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4.1.5 Verifying a certificate in the context of TLS session

When operating in the context of a TLS session, the trusted certificate authority list may also be set using:


Then it is not required to setup a trusted list as above. The function gnutls_certificate_verify_peers2 may then be used to verify the peer’s certificate chain. The flags are set similarly to the verification functions in the previous section.

There is also the possibility to pass some input to the verification functions in the form of flags. For gnutls_x509_trust_list_verify_crt the flags are passed straightforward, but gnutls_certificate_verify_peers2 depends on the flags set by calling gnutls_certificate_set_verify_flags. All the available flags are part of the enumeration gnutls_certificate_verify_flags shown in gnutls_certificate_verify_flags.


If set a signer does not have to be a certificate authority. This flag should normaly be disabled, unless you know what this means.


Allow trusted CA certificates with version 1. This is safer than GNUTLS_VERIFY_ALLOW_ANY_X509_V1_CA_CRT , and should be used instead. That way only signers in your trusted list will be allowed to have certificates of version 1. This is the default.


If a certificate is not signed by anyone trusted but exists in the trusted CA list do not treat it as trusted.


Allow CA certificates that have version 1 (both root and intermediate). This might be dangerous since those haven’t the basicConstraints extension. Must be used in combination with GNUTLS_VERIFY_ALLOW_X509_V1_CA_CRT .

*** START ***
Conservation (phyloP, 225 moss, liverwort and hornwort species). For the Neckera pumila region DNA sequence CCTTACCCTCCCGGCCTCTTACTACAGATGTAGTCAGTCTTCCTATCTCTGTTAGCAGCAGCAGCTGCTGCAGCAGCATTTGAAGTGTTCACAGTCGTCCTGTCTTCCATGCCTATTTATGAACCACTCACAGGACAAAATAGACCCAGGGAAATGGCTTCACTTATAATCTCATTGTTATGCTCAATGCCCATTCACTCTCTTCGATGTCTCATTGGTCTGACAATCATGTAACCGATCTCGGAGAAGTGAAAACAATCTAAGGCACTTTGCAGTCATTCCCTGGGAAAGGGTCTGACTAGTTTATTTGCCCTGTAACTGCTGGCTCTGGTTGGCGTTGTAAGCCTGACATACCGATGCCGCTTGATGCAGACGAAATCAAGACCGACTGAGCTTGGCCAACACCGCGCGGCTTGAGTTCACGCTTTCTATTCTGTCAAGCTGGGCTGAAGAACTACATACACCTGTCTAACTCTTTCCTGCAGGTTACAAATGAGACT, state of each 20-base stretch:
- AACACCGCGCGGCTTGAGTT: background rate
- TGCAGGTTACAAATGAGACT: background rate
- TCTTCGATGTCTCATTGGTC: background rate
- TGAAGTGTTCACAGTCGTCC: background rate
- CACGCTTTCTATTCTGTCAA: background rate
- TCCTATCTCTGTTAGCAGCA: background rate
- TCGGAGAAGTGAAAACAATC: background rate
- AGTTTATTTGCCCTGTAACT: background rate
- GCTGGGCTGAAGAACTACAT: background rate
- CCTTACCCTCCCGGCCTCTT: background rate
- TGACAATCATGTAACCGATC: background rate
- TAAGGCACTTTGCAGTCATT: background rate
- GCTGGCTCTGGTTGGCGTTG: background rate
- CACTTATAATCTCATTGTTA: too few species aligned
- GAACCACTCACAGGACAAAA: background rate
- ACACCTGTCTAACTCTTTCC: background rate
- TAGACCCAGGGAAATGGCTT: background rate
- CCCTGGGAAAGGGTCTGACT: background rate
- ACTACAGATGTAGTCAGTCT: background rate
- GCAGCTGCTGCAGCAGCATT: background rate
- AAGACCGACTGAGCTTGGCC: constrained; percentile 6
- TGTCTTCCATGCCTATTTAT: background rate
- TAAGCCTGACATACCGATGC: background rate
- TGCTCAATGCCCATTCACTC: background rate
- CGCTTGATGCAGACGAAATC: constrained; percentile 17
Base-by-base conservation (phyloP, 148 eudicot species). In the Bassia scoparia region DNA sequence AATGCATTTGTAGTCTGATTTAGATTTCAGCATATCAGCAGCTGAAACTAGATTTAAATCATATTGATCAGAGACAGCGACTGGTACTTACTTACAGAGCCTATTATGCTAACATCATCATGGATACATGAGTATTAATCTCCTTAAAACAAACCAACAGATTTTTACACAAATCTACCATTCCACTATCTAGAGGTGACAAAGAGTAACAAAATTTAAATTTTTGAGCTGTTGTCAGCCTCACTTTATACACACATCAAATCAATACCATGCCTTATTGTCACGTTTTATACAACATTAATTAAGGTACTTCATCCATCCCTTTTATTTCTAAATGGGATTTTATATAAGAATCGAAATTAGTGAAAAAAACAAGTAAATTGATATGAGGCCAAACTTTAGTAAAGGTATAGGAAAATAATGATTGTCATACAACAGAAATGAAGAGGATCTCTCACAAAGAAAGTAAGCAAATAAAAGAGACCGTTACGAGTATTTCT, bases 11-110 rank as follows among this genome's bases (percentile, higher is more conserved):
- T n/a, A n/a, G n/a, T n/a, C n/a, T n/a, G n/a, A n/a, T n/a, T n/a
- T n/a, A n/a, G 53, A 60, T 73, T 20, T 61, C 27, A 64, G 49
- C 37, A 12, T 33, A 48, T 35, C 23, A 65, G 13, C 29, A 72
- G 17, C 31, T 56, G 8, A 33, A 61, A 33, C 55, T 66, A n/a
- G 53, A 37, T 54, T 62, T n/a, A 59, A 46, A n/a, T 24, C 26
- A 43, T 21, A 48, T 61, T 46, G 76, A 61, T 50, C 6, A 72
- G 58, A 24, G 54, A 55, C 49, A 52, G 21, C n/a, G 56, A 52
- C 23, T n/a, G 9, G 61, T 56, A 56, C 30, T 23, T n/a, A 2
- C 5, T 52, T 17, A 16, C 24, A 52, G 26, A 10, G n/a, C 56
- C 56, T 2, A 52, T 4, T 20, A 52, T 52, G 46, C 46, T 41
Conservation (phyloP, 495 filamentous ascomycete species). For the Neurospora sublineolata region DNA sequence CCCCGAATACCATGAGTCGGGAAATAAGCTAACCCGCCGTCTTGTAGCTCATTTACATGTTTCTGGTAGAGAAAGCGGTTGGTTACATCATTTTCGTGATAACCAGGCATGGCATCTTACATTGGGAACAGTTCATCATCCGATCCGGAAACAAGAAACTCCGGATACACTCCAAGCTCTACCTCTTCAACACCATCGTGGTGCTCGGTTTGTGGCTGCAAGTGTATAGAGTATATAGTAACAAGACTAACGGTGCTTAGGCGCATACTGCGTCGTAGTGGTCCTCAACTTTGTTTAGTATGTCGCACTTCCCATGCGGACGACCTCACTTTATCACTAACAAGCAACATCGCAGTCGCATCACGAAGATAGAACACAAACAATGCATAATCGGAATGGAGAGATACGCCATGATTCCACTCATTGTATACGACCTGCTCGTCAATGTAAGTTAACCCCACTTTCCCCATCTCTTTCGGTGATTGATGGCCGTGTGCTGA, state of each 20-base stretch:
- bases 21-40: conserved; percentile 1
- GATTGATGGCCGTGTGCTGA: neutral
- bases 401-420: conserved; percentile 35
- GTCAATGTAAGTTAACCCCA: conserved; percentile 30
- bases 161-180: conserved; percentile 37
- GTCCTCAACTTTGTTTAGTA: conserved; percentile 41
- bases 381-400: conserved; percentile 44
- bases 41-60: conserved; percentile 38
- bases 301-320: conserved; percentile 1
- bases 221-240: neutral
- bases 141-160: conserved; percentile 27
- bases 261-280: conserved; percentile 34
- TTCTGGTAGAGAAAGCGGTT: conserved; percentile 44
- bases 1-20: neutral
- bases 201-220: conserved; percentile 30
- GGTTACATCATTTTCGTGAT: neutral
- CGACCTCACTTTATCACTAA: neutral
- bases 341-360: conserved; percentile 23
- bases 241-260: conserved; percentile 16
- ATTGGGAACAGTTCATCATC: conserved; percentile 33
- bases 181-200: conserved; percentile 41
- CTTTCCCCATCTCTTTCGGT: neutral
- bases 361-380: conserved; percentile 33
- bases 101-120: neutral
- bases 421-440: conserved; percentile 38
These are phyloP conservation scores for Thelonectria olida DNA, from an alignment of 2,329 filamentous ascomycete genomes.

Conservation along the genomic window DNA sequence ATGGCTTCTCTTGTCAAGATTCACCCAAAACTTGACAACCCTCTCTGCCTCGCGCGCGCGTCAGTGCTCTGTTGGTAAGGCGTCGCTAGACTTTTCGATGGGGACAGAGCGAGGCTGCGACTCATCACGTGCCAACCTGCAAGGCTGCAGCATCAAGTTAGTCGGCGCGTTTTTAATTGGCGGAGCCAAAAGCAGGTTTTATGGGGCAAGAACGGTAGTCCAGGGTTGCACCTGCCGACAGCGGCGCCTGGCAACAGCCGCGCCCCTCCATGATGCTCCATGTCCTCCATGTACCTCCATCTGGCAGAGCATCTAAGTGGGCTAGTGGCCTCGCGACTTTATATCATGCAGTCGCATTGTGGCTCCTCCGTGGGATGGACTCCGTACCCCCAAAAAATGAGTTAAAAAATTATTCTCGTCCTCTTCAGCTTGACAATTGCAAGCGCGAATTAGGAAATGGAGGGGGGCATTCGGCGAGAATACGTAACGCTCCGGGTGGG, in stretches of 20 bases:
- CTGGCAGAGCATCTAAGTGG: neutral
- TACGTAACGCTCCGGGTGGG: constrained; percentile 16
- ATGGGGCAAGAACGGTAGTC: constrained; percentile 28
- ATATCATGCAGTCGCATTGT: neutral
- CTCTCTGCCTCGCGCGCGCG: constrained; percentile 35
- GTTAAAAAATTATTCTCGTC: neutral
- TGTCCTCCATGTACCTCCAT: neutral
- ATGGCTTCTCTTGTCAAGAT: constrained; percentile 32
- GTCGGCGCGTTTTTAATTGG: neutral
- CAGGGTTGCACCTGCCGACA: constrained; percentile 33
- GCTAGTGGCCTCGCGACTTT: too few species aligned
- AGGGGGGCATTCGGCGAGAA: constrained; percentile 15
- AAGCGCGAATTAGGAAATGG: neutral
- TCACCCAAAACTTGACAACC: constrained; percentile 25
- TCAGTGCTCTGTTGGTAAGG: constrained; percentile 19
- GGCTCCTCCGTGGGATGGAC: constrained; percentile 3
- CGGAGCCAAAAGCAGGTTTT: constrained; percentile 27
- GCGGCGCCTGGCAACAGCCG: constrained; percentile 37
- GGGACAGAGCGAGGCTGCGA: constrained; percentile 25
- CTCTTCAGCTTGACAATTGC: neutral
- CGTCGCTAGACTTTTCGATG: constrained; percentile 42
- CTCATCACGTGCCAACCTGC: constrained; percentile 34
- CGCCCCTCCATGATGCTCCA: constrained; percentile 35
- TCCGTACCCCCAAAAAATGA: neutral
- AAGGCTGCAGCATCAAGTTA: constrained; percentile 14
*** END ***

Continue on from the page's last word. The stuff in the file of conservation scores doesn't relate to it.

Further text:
Allow certificates to be signed using the broken MD2 algorithm.


Allow certificates to be signed using the broken MD5 algorithm.


Disable checking of activation and expiration validity periods of certificate chains. Don’t set this unless you understand the security implications.


If set a signer in the trusted list is never checked for expiration or activation.


Do not allow trusted CA certificates that have version 1. This option is to be used to deprecate all certificates of version 1.


Disable checking for validity using certificate revocation lists.

Figure 4.3: The gnutls_certificate_verify_flags enumeration.

Although the verification of a certificate path indicates that the certificate is signed by trusted authority, does not reveal anything about the peer’s identity. It is required to verify if the certificate’s owner is the one you expect. For more information consult [RFC2818] and section ex:verify for an example.

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